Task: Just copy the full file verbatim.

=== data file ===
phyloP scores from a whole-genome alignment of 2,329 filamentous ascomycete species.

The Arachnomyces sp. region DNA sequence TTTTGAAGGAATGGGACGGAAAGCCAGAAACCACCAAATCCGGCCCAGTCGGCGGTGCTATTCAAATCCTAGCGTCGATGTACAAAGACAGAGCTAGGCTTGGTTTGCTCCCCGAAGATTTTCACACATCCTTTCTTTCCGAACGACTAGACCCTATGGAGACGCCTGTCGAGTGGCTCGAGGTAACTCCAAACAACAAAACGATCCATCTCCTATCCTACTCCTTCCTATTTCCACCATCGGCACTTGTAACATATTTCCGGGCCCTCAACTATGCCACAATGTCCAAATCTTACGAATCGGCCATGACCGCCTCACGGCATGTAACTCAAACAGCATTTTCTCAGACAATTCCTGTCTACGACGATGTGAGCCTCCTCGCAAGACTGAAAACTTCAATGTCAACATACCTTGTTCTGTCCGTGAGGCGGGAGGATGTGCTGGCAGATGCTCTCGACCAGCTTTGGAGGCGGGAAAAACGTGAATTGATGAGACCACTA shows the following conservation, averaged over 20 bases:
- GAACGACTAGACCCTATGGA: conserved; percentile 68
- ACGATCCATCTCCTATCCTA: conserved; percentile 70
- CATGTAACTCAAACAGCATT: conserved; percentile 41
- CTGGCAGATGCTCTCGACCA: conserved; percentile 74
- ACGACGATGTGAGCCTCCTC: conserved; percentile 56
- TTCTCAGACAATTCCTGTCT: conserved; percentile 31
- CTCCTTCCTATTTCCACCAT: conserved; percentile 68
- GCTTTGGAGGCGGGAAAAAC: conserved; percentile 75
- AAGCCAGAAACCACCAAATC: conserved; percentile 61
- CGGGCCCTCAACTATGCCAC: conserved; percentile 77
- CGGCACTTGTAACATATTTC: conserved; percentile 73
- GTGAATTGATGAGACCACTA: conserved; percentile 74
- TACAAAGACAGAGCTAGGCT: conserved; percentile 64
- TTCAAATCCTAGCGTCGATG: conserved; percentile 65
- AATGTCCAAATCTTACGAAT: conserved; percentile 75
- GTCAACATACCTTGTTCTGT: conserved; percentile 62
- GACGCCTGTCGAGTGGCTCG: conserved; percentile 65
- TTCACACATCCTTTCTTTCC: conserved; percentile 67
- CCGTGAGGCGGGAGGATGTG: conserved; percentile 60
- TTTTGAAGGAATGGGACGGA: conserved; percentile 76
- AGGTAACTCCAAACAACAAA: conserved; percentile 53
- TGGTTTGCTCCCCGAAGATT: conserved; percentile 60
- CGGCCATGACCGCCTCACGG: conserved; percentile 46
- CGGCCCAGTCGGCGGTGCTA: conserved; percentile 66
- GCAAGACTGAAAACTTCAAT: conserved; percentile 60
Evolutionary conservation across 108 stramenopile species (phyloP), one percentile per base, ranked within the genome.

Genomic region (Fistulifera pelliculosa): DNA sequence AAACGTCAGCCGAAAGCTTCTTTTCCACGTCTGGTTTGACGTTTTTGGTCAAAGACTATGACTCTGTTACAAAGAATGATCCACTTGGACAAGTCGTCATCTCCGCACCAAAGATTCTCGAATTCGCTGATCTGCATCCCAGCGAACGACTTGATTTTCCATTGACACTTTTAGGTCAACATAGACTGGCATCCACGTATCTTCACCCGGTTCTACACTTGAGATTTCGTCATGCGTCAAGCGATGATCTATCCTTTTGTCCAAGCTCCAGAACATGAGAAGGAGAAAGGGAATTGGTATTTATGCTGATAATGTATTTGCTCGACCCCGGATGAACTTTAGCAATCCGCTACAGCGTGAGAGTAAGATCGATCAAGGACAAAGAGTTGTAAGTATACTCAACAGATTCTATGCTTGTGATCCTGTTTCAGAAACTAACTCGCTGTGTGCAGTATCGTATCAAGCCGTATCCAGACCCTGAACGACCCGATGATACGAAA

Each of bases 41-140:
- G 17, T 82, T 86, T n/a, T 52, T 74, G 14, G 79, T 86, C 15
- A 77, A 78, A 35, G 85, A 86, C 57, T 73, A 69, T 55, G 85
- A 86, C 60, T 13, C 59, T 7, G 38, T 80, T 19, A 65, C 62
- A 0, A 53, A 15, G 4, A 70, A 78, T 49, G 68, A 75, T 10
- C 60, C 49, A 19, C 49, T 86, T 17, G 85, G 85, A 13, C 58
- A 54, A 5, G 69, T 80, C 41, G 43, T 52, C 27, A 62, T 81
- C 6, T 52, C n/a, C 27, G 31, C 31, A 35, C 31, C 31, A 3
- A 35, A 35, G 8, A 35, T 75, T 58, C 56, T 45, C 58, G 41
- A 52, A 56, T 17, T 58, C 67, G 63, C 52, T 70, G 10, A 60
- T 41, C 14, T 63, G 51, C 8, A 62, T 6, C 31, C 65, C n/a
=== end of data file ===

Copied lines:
phyloP scores from a whole-genome alignment of 2,329 filamentous ascomycete species.

The Arachnomyces sp. region DNA sequence TTTTGAAGGAATGGGACGGAAAGCCAGAAACCACCAAATCCGGCCCAGTCGGCGGTGCTATTCAAATCCTAGCGTCGATGTACAAAGACAGAGCTAGGCTTGGTTTGCTCCCCGAAGATTTTCACACATCCTTTCTTTCCGAACGACTAGACCCTATGGAGACGCCTGTCGAGTGGCTCGAGGTAACTCCAAACAACAAAACGATCCATCTCCTATCCTACTCCTTCCTATTTCCACCATCGGCACTTGTAACATATTTCCGGGCCCTCAACTATGCCACAATGTCCAAATCTTACGAATCGGCCATGACCGCCTCACGGCATGTAACTCAAACAGCATTTTCTCAGACAATTCCTGTCTACGACGATGTGAGCCTCCTCGCAAGACTGAAAACTTCAATGTCAACATACCTTGTTCTGTCCGTGAGGCGGGAGGATGTGCTGGCAGATGCTCTCGACCAGCTTTGGAGGCGGGAAAAACGTGAATTGATGAGACCACTA shows the following conservation, averaged over 20 bases:
- GAACGACTAGACCCTATGGA: conserved; percentile 68
- ACGATCCATCTCCTATCCTA: conserved; percentile 70
- CATGTAACTCAAACAGCATT: conserved; percentile 41
- CTGGCAGATGCTCTCGACCA: conserved; percentile 74
- ACGACGATGTGAGCCTCCTC: conserved; percentile 56
- TTCTCAGACAATTCCTGTCT: conserved; percentile 31
- CTCCTTCCTATTTCCACCAT: conserved; percentile 68
- GCTTTGGAGGCGGGAAAAAC: conserved; percentile 75
- AAGCCAGAAACCACCAAATC: conserved; percentile 61
- CGGGCCCTCAACTATGCCAC: conserved; percentile 77
- CGGCACTTGTAACATATTTC: conserved; percentile 73
- GTGAATTGATGAGACCACTA: conserved; percentile 74
- TACAAAGACAGAGCTAGGCT: conserved; percentile 64
- TTCAAATCCTAGCGTCGATG: conserved; percentile 65
- AATGTCCAAATCTTACGAAT: conserved; percentile 75
- GTCAACATACCTTGTTCTGT: conserved; percentile 62
- GACGCCTGTCGAGTGGCTCG: conserved; percentile 65
- TTCACACATCCTTTCTTTCC: conserved; percentile 67
- CCGTGAGGCGGGAGGATGTG: conserved; percentile 60
- TTTTGAAGGAATGGGACGGA: conserved; percentile 76
- AGGTAACTCCAAACAACAAA: conserved; percentile 53
- TGGTTTGCTCCCCGAAGATT: conserved; percentile 60
- CGGCCATGACCGCCTCACGG: conserved; percentile 46
- CGGCCCAGTCGGCGGTGCTA: conserved; percentile 66
- GCAAGACTGAAAACTTCAAT: conserved; percentile 60
Evolutionary conservation across 108 stramenopile species (phyloP), one percentile per base, ranked within the genome.

Genomic region (Fistulifera pelliculosa): DNA sequence AAACGTCAGCCGAAAGCTTCTTTTCCACGTCTGGTTTGACGTTTTTGGTCAAAGACTATGACTCTGTTACAAAGAATGATCCACTTGGACAAGTCGTCATCTCCGCACCAAAGATTCTCGAATTCGCTGATCTGCATCCCAGCGAACGACTTGATTTTCCATTGACACTTTTAGGTCAACATAGACTGGCATCCACGTATCTTCACCCGGTTCTACACTTGAGATTTCGTCATGCGTCAAGCGATGATCTATCCTTTTGTCCAAGCTCCAGAACATGAGAAGGAGAAAGGGAATTGGTATTTATGCTGATAATGTATTTGCTCGACCCCGGATGAACTTTAGCAATCCGCTACAGCGTGAGAGTAAGATCGATCAAGGACAAAGAGTTGTAAGTATACTCAACAGATTCTATGCTTGTGATCCTGTTTCAGAAACTAACTCGCTGTGTGCAGTATCGTATCAAGCCGTATCCAGACCCTGAACGACCCGATGATACGAAA

Each of bases 41-140:
- G 17, T 82, T 86, T n/a, T 52, T 74, G 14, G 79, T 86, C 15
- A 77, A 78, A 35, G 85, A 86, C 57, T 73, A 69, T 55, G 85
- A 86, C 60, T 13, C 59, T 7, G 38, T 80, T 19, A 65, C 62
- A 0, A 53, A 15, G 4, A 70, A 78, T 49, G 68, A 75, T 10
- C 60, C 49, A 19, C 49, T 86, T 17, G 85, G 85, A 13, C 58
- A 54, A 5, G 69, T 80, C 41, G 43, T 52, C 27, A 62, T 81
- C 6, T 52, C n/a, C 27, G 31, C 31, A 35, C 31, C 31, A 3
- A 35, A 35, G 8, A 35, T 75, T 58, C 56, T 45, C 58, G 41
- A 52, A 56, T 17, T 58, C 67, G 63, C 52, T 70, G 10, A 60
- T 41, C 14, T 63, G 51, C 8, A 62, T 6, C 31, C 65, C n/a